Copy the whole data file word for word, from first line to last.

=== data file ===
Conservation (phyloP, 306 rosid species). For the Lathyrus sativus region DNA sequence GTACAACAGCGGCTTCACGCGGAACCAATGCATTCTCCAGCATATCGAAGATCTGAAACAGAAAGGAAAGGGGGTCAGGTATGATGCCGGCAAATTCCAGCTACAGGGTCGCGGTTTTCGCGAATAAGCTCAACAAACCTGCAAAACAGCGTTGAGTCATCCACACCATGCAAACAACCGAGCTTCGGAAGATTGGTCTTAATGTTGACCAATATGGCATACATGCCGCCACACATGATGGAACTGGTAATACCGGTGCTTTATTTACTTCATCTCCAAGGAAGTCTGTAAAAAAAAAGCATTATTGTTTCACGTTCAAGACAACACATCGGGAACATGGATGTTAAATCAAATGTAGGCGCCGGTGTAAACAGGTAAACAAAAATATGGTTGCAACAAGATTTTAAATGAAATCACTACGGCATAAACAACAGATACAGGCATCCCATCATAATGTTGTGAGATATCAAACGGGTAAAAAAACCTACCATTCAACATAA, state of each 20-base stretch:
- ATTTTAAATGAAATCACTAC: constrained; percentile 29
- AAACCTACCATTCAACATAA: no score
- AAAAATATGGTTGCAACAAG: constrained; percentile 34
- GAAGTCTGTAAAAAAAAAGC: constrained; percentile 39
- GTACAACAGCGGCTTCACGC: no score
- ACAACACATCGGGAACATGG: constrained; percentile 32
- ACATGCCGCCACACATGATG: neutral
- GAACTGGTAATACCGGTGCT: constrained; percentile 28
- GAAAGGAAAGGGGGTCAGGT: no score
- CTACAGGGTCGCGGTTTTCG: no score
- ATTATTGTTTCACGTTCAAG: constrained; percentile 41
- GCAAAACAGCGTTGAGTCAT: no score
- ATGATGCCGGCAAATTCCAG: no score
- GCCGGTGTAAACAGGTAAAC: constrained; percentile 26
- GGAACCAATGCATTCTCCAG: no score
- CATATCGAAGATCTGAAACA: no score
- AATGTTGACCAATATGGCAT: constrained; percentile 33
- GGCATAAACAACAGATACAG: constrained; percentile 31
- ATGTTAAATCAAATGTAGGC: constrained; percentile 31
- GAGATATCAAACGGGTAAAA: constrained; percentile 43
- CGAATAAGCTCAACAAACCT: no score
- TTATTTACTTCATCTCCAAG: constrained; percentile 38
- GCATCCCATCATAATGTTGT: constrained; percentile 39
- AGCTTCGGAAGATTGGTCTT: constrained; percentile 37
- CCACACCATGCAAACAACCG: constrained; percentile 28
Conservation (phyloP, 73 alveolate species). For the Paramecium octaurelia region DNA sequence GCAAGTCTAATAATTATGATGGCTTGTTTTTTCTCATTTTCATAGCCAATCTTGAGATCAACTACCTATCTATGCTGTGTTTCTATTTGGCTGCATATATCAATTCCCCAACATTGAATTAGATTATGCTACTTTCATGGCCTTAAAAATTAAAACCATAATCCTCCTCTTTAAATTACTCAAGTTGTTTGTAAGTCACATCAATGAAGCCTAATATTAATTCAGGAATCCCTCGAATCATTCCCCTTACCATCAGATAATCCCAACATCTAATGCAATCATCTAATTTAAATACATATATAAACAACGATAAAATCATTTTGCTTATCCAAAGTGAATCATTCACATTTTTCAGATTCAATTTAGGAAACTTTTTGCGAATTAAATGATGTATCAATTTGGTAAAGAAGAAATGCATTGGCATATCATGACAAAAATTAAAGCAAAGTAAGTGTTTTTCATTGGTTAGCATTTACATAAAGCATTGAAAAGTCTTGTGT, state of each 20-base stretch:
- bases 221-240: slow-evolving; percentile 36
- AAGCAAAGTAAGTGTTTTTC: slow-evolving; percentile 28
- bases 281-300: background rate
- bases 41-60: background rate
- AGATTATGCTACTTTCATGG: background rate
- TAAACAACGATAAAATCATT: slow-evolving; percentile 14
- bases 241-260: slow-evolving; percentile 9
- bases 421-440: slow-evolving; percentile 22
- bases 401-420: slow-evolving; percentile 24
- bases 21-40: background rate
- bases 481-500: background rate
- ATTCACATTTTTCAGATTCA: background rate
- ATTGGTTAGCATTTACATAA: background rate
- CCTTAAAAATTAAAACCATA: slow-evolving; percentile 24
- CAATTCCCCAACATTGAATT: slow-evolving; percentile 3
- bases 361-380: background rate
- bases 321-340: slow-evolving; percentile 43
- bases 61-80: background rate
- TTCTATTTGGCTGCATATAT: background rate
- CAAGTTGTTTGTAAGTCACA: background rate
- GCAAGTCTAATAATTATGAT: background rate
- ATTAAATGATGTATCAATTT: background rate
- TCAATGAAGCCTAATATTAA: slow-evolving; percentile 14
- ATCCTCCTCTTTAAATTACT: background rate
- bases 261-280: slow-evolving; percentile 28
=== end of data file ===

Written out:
Conservation (phyloP, 306 rosid species). For the Lathyrus sativus region DNA sequence GTACAACAGCGGCTTCACGCGGAACCAATGCATTCTCCAGCATATCGAAGATCTGAAACAGAAAGGAAAGGGGGTCAGGTATGATGCCGGCAAATTCCAGCTACAGGGTCGCGGTTTTCGCGAATAAGCTCAACAAACCTGCAAAACAGCGTTGAGTCATCCACACCATGCAAACAACCGAGCTTCGGAAGATTGGTCTTAATGTTGACCAATATGGCATACATGCCGCCACACATGATGGAACTGGTAATACCGGTGCTTTATTTACTTCATCTCCAAGGAAGTCTGTAAAAAAAAAGCATTATTGTTTCACGTTCAAGACAACACATCGGGAACATGGATGTTAAATCAAATGTAGGCGCCGGTGTAAACAGGTAAACAAAAATATGGTTGCAACAAGATTTTAAATGAAATCACTACGGCATAAACAACAGATACAGGCATCCCATCATAATGTTGTGAGATATCAAACGGGTAAAAAAACCTACCATTCAACATAA, state of each 20-base stretch:
- ATTTTAAATGAAATCACTAC: constrained; percentile 29
- AAACCTACCATTCAACATAA: no score
- AAAAATATGGTTGCAACAAG: constrained; percentile 34
- GAAGTCTGTAAAAAAAAAGC: constrained; percentile 39
- GTACAACAGCGGCTTCACGC: no score
- ACAACACATCGGGAACATGG: constrained; percentile 32
- ACATGCCGCCACACATGATG: neutral
- GAACTGGTAATACCGGTGCT: constrained; percentile 28
- GAAAGGAAAGGGGGTCAGGT: no score
- CTACAGGGTCGCGGTTTTCG: no score
- ATTATTGTTTCACGTTCAAG: constrained; percentile 41
- GCAAAACAGCGTTGAGTCAT: no score
- ATGATGCCGGCAAATTCCAG: no score
- GCCGGTGTAAACAGGTAAAC: constrained; percentile 26
- GGAACCAATGCATTCTCCAG: no score
- CATATCGAAGATCTGAAACA: no score
- AATGTTGACCAATATGGCAT: constrained; percentile 33
- GGCATAAACAACAGATACAG: constrained; percentile 31
- ATGTTAAATCAAATGTAGGC: constrained; percentile 31
- GAGATATCAAACGGGTAAAA: constrained; percentile 43
- CGAATAAGCTCAACAAACCT: no score
- TTATTTACTTCATCTCCAAG: constrained; percentile 38
- GCATCCCATCATAATGTTGT: constrained; percentile 39
- AGCTTCGGAAGATTGGTCTT: constrained; percentile 37
- CCACACCATGCAAACAACCG: constrained; percentile 28
Conservation (phyloP, 73 alveolate species). For the Paramecium octaurelia region DNA sequence GCAAGTCTAATAATTATGATGGCTTGTTTTTTCTCATTTTCATAGCCAATCTTGAGATCAACTACCTATCTATGCTGTGTTTCTATTTGGCTGCATATATCAATTCCCCAACATTGAATTAGATTATGCTACTTTCATGGCCTTAAAAATTAAAACCATAATCCTCCTCTTTAAATTACTCAAGTTGTTTGTAAGTCACATCAATGAAGCCTAATATTAATTCAGGAATCCCTCGAATCATTCCCCTTACCATCAGATAATCCCAACATCTAATGCAATCATCTAATTTAAATACATATATAAACAACGATAAAATCATTTTGCTTATCCAAAGTGAATCATTCACATTTTTCAGATTCAATTTAGGAAACTTTTTGCGAATTAAATGATGTATCAATTTGGTAAAGAAGAAATGCATTGGCATATCATGACAAAAATTAAAGCAAAGTAAGTGTTTTTCATTGGTTAGCATTTACATAAAGCATTGAAAAGTCTTGTGT, state of each 20-base stretch:
- bases 221-240: slow-evolving; percentile 36
- AAGCAAAGTAAGTGTTTTTC: slow-evolving; percentile 28
- bases 281-300: background rate
- bases 41-60: background rate
- AGATTATGCTACTTTCATGG: background rate
- TAAACAACGATAAAATCATT: slow-evolving; percentile 14
- bases 241-260: slow-evolving; percentile 9
- bases 421-440: slow-evolving; percentile 22
- bases 401-420: slow-evolving; percentile 24
- bases 21-40: background rate
- bases 481-500: background rate
- ATTCACATTTTTCAGATTCA: background rate
- ATTGGTTAGCATTTACATAA: background rate
- CCTTAAAAATTAAAACCATA: slow-evolving; percentile 24
- CAATTCCCCAACATTGAATT: slow-evolving; percentile 3
- bases 361-380: background rate
- bases 321-340: slow-evolving; percentile 43
- bases 61-80: background rate
- TTCTATTTGGCTGCATATAT: background rate
- CAAGTTGTTTGTAAGTCACA: background rate
- GCAAGTCTAATAATTATGAT: background rate
- ATTAAATGATGTATCAATTT: background rate
- TCAATGAAGCCTAATATTAA: slow-evolving; percentile 14
- ATCCTCCTCTTTAAATTACT: background rate
- bases 261-280: slow-evolving; percentile 28